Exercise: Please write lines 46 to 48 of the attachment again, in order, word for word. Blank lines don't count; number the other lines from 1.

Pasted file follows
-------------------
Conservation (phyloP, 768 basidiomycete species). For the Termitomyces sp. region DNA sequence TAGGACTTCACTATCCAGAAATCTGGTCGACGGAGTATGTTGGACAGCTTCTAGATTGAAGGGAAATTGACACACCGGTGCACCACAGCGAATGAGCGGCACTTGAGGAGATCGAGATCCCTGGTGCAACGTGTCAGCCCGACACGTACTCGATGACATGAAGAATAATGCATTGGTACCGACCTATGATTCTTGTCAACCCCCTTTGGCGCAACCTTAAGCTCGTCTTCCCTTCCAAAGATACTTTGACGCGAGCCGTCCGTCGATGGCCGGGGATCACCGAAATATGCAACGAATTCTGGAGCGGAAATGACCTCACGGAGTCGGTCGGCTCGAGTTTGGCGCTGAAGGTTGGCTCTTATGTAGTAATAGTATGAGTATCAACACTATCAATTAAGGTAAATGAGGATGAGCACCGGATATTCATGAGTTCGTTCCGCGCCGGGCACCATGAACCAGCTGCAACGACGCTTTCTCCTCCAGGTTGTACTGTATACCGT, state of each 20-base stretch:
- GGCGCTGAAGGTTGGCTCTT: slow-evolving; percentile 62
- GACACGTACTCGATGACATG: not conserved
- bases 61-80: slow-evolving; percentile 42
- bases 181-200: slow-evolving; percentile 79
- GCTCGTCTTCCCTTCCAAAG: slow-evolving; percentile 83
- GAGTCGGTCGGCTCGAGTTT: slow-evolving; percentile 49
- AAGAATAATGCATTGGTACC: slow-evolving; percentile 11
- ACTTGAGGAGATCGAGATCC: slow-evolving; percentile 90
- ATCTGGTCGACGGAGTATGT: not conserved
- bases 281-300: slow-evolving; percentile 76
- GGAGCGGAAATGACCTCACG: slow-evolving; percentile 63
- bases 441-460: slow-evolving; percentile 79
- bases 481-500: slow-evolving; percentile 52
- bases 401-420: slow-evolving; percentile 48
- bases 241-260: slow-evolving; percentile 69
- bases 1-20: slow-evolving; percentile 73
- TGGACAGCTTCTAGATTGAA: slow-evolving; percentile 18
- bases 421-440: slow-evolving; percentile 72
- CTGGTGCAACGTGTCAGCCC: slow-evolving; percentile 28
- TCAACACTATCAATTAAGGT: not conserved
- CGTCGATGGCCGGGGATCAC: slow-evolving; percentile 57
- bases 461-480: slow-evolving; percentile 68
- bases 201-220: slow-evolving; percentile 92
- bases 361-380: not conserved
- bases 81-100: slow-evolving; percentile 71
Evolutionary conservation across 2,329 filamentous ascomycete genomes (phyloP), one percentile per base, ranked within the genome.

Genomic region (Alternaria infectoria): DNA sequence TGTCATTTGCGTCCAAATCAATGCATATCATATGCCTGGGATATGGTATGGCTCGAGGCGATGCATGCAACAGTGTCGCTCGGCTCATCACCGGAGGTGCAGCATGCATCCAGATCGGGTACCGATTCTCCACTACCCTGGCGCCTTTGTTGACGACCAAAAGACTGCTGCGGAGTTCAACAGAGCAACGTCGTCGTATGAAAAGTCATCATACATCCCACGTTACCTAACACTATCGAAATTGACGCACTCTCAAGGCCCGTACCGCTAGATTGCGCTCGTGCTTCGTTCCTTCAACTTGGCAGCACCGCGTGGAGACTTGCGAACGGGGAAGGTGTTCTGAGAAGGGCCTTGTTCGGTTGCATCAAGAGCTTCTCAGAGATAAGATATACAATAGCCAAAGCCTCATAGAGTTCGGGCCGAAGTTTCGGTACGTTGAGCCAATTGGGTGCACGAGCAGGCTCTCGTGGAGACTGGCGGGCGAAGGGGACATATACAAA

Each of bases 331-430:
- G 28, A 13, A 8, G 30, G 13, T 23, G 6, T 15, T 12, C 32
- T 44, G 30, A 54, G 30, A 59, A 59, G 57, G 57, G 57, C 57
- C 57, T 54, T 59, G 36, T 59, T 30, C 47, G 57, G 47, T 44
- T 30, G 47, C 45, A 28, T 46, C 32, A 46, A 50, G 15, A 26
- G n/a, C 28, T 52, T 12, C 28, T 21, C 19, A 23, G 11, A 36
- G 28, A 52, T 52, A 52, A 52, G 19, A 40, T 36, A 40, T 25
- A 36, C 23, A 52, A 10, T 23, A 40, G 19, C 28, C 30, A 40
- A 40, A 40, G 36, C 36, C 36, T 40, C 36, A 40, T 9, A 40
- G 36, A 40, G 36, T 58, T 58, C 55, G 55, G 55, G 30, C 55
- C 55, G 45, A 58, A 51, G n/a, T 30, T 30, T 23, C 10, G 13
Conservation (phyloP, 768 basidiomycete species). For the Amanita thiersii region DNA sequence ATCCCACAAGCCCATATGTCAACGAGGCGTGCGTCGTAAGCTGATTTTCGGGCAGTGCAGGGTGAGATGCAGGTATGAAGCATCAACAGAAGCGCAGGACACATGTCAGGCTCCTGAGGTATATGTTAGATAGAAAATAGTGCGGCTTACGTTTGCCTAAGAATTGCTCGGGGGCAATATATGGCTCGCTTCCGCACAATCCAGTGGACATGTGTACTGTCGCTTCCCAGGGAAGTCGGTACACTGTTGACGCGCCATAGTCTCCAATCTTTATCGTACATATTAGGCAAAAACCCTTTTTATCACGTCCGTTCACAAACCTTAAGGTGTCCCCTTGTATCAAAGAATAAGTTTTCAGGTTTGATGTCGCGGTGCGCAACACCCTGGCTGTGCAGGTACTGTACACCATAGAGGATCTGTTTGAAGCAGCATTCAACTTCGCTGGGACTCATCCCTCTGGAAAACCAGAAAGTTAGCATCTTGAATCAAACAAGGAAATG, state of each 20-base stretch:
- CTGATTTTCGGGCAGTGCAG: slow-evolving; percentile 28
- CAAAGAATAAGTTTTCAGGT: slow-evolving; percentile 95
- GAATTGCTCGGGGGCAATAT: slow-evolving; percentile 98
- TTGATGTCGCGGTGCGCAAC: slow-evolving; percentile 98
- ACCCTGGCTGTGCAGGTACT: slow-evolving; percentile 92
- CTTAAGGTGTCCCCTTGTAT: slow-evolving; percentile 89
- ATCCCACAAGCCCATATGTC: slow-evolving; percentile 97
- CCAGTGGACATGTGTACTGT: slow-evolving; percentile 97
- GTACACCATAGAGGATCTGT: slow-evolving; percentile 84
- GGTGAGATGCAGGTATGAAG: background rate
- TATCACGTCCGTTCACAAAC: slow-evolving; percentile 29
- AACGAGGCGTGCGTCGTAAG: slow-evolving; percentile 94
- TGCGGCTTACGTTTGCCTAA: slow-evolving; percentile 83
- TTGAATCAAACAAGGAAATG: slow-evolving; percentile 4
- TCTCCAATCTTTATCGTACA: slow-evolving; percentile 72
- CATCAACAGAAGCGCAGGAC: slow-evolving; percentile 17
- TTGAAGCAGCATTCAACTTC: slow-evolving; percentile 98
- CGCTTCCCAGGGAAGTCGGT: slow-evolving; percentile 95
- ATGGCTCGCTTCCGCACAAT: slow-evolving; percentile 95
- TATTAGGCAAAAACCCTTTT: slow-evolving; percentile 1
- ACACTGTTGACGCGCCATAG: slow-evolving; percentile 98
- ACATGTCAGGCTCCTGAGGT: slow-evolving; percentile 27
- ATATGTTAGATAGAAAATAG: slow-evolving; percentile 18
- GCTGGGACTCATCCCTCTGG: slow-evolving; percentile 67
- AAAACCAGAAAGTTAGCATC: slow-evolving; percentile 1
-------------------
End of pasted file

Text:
- CTTAAGGTGTCCCCTTGTAT: slow-evolving; percentile 89
- ATCCCACAAGCCCATATGTC: slow-evolving; percentile 97
- CCAGTGGACATGTGTACTGT: slow-evolving; percentile 97